Spring Into Action With Springtime Gardening

The following blog and recipes appeared on Life’s Simple Ingredient as part of a collaboration with Revive Wellness.

Spring is a time to celebrate the growth of new life. This can look very different, from planting a large backyard garden to a few containers to a larger scale where farmers are gearing up to plant acres and acres of crops to ensure our grocery shelves continue to be filled.


All the current gardeners and farmers will agree that there is something beautiful about tending to plants and watching them grow. But, if you haven’t branched into gardening and it seems daunting, the good news is that it doesn’t have to be. If you have a small patch of soil, that can be enough. If you don’t have any outdoor space, then container gardening is the way to go.


If you’re feeling anxious about not having a green thumb, start with something easy like carrots, peas or tomatoes. These can be started from seed or seedlings and can usually tolerate a bit of neglect! Things like tomatoes also typically have a high output so that you can have lots of fun with recipes, like this Bruschetta recipe (below).


If fruits are more your thing, including tomatoes as they are technically a fruit, berries are very easy to grow and tend to maintain themselves year after year. Just be careful—raspberry bushes can spread very quickly!


Growing your own food can be a way to celebrate new life. For my family and me, gardening is a source of wonderment and surprise. How can a tiny little seed planted in the right growing conditions and nurtured grow into food that we can eat and enjoy? It’s truly amazing!


I also like to freeze food from my garden in the summer to use all year round. This French Toast With Apple Blueberry Compote (below) recipe is a family favorite in my house. We grow and enjoy fresh blueberries from our garden all summer, then freeze the rest to use in recipes like this. Plus, this recipe makes for a great weekend morning breakfast!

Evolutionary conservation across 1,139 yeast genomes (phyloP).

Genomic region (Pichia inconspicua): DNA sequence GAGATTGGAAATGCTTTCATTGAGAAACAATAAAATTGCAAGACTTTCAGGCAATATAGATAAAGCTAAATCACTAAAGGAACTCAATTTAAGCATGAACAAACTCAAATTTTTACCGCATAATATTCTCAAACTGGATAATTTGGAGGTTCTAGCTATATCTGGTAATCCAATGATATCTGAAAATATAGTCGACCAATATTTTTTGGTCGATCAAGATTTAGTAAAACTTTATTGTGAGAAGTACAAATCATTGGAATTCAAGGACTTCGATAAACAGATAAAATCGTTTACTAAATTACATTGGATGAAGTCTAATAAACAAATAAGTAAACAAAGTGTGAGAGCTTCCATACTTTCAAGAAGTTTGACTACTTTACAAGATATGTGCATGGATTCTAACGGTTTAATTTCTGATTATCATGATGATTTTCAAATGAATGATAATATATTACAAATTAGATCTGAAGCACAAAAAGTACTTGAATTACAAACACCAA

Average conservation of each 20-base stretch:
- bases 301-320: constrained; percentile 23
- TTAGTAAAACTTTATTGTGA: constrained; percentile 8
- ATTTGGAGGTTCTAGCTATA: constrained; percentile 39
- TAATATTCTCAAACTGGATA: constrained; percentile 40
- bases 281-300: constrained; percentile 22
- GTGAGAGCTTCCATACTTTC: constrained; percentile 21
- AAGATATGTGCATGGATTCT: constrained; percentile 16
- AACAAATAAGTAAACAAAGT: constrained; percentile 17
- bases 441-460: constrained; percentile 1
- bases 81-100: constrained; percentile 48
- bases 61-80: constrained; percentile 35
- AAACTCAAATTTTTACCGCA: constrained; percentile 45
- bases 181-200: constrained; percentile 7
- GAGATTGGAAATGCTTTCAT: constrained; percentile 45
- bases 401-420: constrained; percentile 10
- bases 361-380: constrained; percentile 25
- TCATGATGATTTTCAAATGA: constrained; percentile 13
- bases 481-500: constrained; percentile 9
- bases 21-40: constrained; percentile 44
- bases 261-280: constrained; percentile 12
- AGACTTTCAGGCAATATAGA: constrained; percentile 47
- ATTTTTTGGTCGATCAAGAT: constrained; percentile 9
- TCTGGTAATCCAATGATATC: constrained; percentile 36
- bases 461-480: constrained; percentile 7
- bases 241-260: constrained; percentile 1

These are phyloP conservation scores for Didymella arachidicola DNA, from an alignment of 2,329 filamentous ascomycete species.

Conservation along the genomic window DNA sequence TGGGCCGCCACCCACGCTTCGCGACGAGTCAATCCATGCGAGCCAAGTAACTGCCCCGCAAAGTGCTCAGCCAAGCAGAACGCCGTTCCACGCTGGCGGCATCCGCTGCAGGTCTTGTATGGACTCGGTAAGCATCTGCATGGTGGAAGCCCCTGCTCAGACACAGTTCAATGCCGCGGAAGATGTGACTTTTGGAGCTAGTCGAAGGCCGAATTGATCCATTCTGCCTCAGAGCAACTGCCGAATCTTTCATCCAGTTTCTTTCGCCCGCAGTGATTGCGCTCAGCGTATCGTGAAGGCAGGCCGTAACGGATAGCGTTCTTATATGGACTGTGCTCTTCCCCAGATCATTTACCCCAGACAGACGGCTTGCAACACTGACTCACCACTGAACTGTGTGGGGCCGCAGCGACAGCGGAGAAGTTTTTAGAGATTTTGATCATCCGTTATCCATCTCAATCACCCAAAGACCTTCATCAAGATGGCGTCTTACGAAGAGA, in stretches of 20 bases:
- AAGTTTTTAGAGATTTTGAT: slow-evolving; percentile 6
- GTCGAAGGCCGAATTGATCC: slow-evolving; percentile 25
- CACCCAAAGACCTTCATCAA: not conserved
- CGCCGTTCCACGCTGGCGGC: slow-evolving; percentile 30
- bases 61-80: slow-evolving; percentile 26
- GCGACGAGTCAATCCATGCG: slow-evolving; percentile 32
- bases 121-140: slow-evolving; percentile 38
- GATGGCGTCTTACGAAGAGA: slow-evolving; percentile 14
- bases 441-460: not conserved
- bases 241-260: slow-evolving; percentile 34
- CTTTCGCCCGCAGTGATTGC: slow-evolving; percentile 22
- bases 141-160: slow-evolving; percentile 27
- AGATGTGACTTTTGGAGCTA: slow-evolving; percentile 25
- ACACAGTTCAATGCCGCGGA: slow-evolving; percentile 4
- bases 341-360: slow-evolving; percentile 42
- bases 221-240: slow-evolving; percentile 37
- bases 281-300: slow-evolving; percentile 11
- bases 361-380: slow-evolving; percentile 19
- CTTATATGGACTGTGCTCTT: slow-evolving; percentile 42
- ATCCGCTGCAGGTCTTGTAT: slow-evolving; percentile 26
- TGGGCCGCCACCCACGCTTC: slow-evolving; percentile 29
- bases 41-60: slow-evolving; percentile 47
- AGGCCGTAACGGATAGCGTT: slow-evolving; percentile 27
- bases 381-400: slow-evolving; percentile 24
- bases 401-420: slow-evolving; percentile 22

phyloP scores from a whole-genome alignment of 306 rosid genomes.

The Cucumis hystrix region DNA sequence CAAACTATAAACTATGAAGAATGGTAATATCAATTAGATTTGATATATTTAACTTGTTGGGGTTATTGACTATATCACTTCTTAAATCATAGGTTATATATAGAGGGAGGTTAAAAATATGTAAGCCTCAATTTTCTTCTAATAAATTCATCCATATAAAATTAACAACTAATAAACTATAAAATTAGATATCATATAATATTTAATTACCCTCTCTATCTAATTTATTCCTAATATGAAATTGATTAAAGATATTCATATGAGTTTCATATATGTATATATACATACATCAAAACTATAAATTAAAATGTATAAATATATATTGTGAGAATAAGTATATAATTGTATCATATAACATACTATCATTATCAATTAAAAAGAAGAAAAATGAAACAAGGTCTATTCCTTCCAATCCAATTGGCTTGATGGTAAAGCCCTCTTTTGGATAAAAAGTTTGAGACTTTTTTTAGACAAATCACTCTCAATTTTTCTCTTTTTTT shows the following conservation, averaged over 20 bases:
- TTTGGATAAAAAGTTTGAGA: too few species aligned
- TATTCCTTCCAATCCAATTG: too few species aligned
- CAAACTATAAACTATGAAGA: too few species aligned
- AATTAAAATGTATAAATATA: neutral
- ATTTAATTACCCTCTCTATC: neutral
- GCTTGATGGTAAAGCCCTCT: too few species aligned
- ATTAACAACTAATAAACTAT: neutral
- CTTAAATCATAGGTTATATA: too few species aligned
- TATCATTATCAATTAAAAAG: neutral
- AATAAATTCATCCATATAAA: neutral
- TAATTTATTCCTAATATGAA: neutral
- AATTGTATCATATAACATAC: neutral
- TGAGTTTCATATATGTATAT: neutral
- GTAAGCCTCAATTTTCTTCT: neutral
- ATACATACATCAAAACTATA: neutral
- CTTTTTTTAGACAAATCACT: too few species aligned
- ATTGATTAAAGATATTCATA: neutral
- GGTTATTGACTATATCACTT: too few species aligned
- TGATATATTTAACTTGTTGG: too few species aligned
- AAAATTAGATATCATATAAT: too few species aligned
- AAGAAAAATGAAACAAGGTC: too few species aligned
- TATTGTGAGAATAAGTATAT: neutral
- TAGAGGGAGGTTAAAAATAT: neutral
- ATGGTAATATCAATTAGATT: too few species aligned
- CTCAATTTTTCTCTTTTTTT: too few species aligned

With food prices on the rise, growing your own food can be both economical and rewarding. This is also a great way to spend time as a family and instill a sense of responsibility in kids.


You don’t have to have a green thumb to enjoy the fruits of your labour!

About Marina Mansour, Registered Dietitian

Marina’s passion for nutrition comes from understanding its impact on health and wanting to share that with others. Healthy living is a means to promote wellbeing and prevent or manage chronic disease. It’s never too early or too late to start, and she is there to support you in any way she can. Helping empower people to live their best life truly brings her joy. Marina loves traditional, cultural foods and modifying recipes to make them even healthier without sacrificing taste. Eating is so much more than the food on our plate – it’s about the enjoyment, the laughter, and the relationships that come with it as well. As a Registered Dietitian, she wants to help you enjoy healthy eating and develop a positive relationship with food. She is fulfilled by working with families and enabling them to make positive, sustainable changes to their health.